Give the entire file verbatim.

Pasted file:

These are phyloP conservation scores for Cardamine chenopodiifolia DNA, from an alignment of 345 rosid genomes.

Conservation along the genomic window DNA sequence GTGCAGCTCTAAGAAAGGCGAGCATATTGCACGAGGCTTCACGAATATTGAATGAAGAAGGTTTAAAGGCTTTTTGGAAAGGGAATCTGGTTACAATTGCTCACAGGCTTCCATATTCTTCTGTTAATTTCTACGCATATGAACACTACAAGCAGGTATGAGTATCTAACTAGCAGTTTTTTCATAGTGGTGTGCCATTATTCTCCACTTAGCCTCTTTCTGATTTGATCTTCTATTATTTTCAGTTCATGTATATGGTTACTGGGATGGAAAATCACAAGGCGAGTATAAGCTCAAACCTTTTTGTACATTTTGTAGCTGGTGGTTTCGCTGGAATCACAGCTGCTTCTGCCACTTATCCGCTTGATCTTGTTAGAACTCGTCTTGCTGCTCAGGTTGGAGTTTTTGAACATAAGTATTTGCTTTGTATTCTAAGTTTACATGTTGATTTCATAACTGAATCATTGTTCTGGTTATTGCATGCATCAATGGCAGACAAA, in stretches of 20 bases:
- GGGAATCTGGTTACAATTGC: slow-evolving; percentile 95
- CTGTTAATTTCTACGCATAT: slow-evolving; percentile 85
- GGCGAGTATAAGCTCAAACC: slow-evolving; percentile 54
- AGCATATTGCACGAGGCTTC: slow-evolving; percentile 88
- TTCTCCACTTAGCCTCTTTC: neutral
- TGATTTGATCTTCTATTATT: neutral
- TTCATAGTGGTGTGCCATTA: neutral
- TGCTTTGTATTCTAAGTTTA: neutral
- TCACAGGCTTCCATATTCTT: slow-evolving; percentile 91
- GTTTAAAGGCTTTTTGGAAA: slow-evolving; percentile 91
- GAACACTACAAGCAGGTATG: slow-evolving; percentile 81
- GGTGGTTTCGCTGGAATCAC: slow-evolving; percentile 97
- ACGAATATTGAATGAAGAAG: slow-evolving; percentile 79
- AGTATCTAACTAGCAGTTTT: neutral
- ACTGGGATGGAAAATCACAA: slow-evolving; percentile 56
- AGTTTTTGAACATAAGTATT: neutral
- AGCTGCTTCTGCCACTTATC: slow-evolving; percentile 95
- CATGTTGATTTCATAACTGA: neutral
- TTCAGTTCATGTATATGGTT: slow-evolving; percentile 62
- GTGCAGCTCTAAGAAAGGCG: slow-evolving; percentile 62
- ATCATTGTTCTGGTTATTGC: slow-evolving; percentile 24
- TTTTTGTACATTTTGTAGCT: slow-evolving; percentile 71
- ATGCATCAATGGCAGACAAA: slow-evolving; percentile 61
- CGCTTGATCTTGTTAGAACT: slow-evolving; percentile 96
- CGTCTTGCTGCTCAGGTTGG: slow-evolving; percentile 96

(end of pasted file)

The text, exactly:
These are phyloP conservation scores for Cardamine chenopodiifolia DNA, from an alignment of 345 rosid genomes.

Conservation along the genomic window DNA sequence GTGCAGCTCTAAGAAAGGCGAGCATATTGCACGAGGCTTCACGAATATTGAATGAAGAAGGTTTAAAGGCTTTTTGGAAAGGGAATCTGGTTACAATTGCTCACAGGCTTCCATATTCTTCTGTTAATTTCTACGCATATGAACACTACAAGCAGGTATGAGTATCTAACTAGCAGTTTTTTCATAGTGGTGTGCCATTATTCTCCACTTAGCCTCTTTCTGATTTGATCTTCTATTATTTTCAGTTCATGTATATGGTTACTGGGATGGAAAATCACAAGGCGAGTATAAGCTCAAACCTTTTTGTACATTTTGTAGCTGGTGGTTTCGCTGGAATCACAGCTGCTTCTGCCACTTATCCGCTTGATCTTGTTAGAACTCGTCTTGCTGCTCAGGTTGGAGTTTTTGAACATAAGTATTTGCTTTGTATTCTAAGTTTACATGTTGATTTCATAACTGAATCATTGTTCTGGTTATTGCATGCATCAATGGCAGACAAA, in stretches of 20 bases:
- GGGAATCTGGTTACAATTGC: slow-evolving; percentile 95
- CTGTTAATTTCTACGCATAT: slow-evolving; percentile 85
- GGCGAGTATAAGCTCAAACC: slow-evolving; percentile 54
- AGCATATTGCACGAGGCTTC: slow-evolving; percentile 88
- TTCTCCACTTAGCCTCTTTC: neutral
- TGATTTGATCTTCTATTATT: neutral
- TTCATAGTGGTGTGCCATTA: neutral
- TGCTTTGTATTCTAAGTTTA: neutral
- TCACAGGCTTCCATATTCTT: slow-evolving; percentile 91
- GTTTAAAGGCTTTTTGGAAA: slow-evolving; percentile 91
- GAACACTACAAGCAGGTATG: slow-evolving; percentile 81
- GGTGGTTTCGCTGGAATCAC: slow-evolving; percentile 97
- ACGAATATTGAATGAAGAAG: slow-evolving; percentile 79
- AGTATCTAACTAGCAGTTTT: neutral
- ACTGGGATGGAAAATCACAA: slow-evolving; percentile 56
- AGTTTTTGAACATAAGTATT: neutral
- AGCTGCTTCTGCCACTTATC: slow-evolving; percentile 95
- CATGTTGATTTCATAACTGA: neutral
- TTCAGTTCATGTATATGGTT: slow-evolving; percentile 62
- GTGCAGCTCTAAGAAAGGCG: slow-evolving; percentile 62
- ATCATTGTTCTGGTTATTGC: slow-evolving; percentile 24
- TTTTTGTACATTTTGTAGCT: slow-evolving; percentile 71
- ATGCATCAATGGCAGACAAA: slow-evolving; percentile 61
- CGCTTGATCTTGTTAGAACT: slow-evolving; percentile 96
- CGTCTTGCTGCTCAGGTTGG: slow-evolving; percentile 96